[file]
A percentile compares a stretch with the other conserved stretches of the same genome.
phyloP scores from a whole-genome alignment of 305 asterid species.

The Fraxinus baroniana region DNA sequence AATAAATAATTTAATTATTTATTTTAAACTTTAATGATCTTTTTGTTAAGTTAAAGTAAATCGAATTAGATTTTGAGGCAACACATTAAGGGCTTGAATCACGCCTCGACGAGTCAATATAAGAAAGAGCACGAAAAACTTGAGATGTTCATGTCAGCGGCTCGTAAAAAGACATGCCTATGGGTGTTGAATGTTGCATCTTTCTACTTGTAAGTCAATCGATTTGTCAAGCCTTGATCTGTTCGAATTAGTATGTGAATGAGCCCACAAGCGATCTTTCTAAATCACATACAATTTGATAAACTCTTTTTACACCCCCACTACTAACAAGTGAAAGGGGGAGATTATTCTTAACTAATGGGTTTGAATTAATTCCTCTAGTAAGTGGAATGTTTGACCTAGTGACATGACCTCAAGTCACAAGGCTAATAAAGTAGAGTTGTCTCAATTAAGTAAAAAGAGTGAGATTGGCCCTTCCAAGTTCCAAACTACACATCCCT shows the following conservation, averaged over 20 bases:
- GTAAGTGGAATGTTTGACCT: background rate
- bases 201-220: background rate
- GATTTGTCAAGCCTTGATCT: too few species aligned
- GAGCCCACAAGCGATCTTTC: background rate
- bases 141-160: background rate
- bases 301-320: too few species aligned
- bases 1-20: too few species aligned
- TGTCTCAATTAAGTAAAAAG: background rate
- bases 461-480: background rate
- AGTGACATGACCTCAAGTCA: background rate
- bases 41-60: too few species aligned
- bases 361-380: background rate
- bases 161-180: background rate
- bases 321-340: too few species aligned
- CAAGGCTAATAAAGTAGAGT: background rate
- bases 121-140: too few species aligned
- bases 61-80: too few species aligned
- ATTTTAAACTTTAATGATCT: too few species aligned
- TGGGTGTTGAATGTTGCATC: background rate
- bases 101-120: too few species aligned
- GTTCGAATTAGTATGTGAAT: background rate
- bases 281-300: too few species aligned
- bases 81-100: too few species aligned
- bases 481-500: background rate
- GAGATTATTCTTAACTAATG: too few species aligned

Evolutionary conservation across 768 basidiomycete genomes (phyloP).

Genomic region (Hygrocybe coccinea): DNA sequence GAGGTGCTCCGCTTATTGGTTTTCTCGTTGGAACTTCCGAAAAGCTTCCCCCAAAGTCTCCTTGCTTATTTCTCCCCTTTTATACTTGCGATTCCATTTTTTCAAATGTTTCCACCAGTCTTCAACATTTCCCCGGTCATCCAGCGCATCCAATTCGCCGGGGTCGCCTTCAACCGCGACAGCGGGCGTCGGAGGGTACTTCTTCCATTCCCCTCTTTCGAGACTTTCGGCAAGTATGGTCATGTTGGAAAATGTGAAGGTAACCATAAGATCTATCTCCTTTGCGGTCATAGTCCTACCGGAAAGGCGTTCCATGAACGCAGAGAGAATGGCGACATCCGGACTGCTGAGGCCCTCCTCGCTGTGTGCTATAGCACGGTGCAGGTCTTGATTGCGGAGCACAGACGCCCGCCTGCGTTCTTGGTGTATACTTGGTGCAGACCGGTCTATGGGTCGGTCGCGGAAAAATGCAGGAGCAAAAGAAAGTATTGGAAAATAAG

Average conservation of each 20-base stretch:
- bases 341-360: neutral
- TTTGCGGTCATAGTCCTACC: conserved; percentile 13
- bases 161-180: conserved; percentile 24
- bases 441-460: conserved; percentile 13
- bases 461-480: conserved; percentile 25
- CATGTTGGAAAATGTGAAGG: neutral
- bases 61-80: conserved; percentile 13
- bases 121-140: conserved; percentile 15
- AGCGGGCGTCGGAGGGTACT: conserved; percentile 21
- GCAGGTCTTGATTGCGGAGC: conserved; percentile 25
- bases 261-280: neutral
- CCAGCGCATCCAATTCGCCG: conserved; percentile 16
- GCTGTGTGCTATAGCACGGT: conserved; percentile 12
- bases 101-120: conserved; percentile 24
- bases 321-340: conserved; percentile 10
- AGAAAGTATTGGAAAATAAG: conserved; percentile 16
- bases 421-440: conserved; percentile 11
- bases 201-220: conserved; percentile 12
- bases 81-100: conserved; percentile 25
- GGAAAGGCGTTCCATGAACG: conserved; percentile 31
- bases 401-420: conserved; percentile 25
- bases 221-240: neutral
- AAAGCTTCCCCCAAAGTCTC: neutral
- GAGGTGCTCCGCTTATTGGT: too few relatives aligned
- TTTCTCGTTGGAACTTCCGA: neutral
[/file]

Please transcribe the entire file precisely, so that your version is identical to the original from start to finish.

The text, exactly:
A percentile compares a stretch with the other conserved stretches of the same genome.
phyloP scores from a whole-genome alignment of 305 asterid species.

The Fraxinus baroniana region DNA sequence AATAAATAATTTAATTATTTATTTTAAACTTTAATGATCTTTTTGTTAAGTTAAAGTAAATCGAATTAGATTTTGAGGCAACACATTAAGGGCTTGAATCACGCCTCGACGAGTCAATATAAGAAAGAGCACGAAAAACTTGAGATGTTCATGTCAGCGGCTCGTAAAAAGACATGCCTATGGGTGTTGAATGTTGCATCTTTCTACTTGTAAGTCAATCGATTTGTCAAGCCTTGATCTGTTCGAATTAGTATGTGAATGAGCCCACAAGCGATCTTTCTAAATCACATACAATTTGATAAACTCTTTTTACACCCCCACTACTAACAAGTGAAAGGGGGAGATTATTCTTAACTAATGGGTTTGAATTAATTCCTCTAGTAAGTGGAATGTTTGACCTAGTGACATGACCTCAAGTCACAAGGCTAATAAAGTAGAGTTGTCTCAATTAAGTAAAAAGAGTGAGATTGGCCCTTCCAAGTTCCAAACTACACATCCCT shows the following conservation, averaged over 20 bases:
- GTAAGTGGAATGTTTGACCT: background rate
- bases 201-220: background rate
- GATTTGTCAAGCCTTGATCT: too few species aligned
- GAGCCCACAAGCGATCTTTC: background rate
- bases 141-160: background rate
- bases 301-320: too few species aligned
- bases 1-20: too few species aligned
- TGTCTCAATTAAGTAAAAAG: background rate
- bases 461-480: background rate
- AGTGACATGACCTCAAGTCA: background rate
- bases 41-60: too few species aligned
- bases 361-380: background rate
- bases 161-180: background rate
- bases 321-340: too few species aligned
- CAAGGCTAATAAAGTAGAGT: background rate
- bases 121-140: too few species aligned
- bases 61-80: too few species aligned
- ATTTTAAACTTTAATGATCT: too few species aligned
- TGGGTGTTGAATGTTGCATC: background rate
- bases 101-120: too few species aligned
- GTTCGAATTAGTATGTGAAT: background rate
- bases 281-300: too few species aligned
- bases 81-100: too few species aligned
- bases 481-500: background rate
- GAGATTATTCTTAACTAATG: too few species aligned

Evolutionary conservation across 768 basidiomycete genomes (phyloP).

Genomic region (Hygrocybe coccinea): DNA sequence GAGGTGCTCCGCTTATTGGTTTTCTCGTTGGAACTTCCGAAAAGCTTCCCCCAAAGTCTCCTTGCTTATTTCTCCCCTTTTATACTTGCGATTCCATTTTTTCAAATGTTTCCACCAGTCTTCAACATTTCCCCGGTCATCCAGCGCATCCAATTCGCCGGGGTCGCCTTCAACCGCGACAGCGGGCGTCGGAGGGTACTTCTTCCATTCCCCTCTTTCGAGACTTTCGGCAAGTATGGTCATGTTGGAAAATGTGAAGGTAACCATAAGATCTATCTCCTTTGCGGTCATAGTCCTACCGGAAAGGCGTTCCATGAACGCAGAGAGAATGGCGACATCCGGACTGCTGAGGCCCTCCTCGCTGTGTGCTATAGCACGGTGCAGGTCTTGATTGCGGAGCACAGACGCCCGCCTGCGTTCTTGGTGTATACTTGGTGCAGACCGGTCTATGGGTCGGTCGCGGAAAAATGCAGGAGCAAAAGAAAGTATTGGAAAATAAG

Average conservation of each 20-base stretch:
- bases 341-360: neutral
- TTTGCGGTCATAGTCCTACC: conserved; percentile 13
- bases 161-180: conserved; percentile 24
- bases 441-460: conserved; percentile 13
- bases 461-480: conserved; percentile 25
- CATGTTGGAAAATGTGAAGG: neutral
- bases 61-80: conserved; percentile 13
- bases 121-140: conserved; percentile 15
- AGCGGGCGTCGGAGGGTACT: conserved; percentile 21
- GCAGGTCTTGATTGCGGAGC: conserved; percentile 25
- bases 261-280: neutral
- CCAGCGCATCCAATTCGCCG: conserved; percentile 16
- GCTGTGTGCTATAGCACGGT: conserved; percentile 12
- bases 101-120: conserved; percentile 24
- bases 321-340: conserved; percentile 10
- AGAAAGTATTGGAAAATAAG: conserved; percentile 16
- bases 421-440: conserved; percentile 11
- bases 201-220: conserved; percentile 12
- bases 81-100: conserved; percentile 25
- GGAAAGGCGTTCCATGAACG: conserved; percentile 31
- bases 401-420: conserved; percentile 25
- bases 221-240: neutral
- AAAGCTTCCCCCAAAGTCTC: neutral
- GAGGTGCTCCGCTTATTGGT: too few relatives aligned
- TTTCTCGTTGGAACTTCCGA: neutral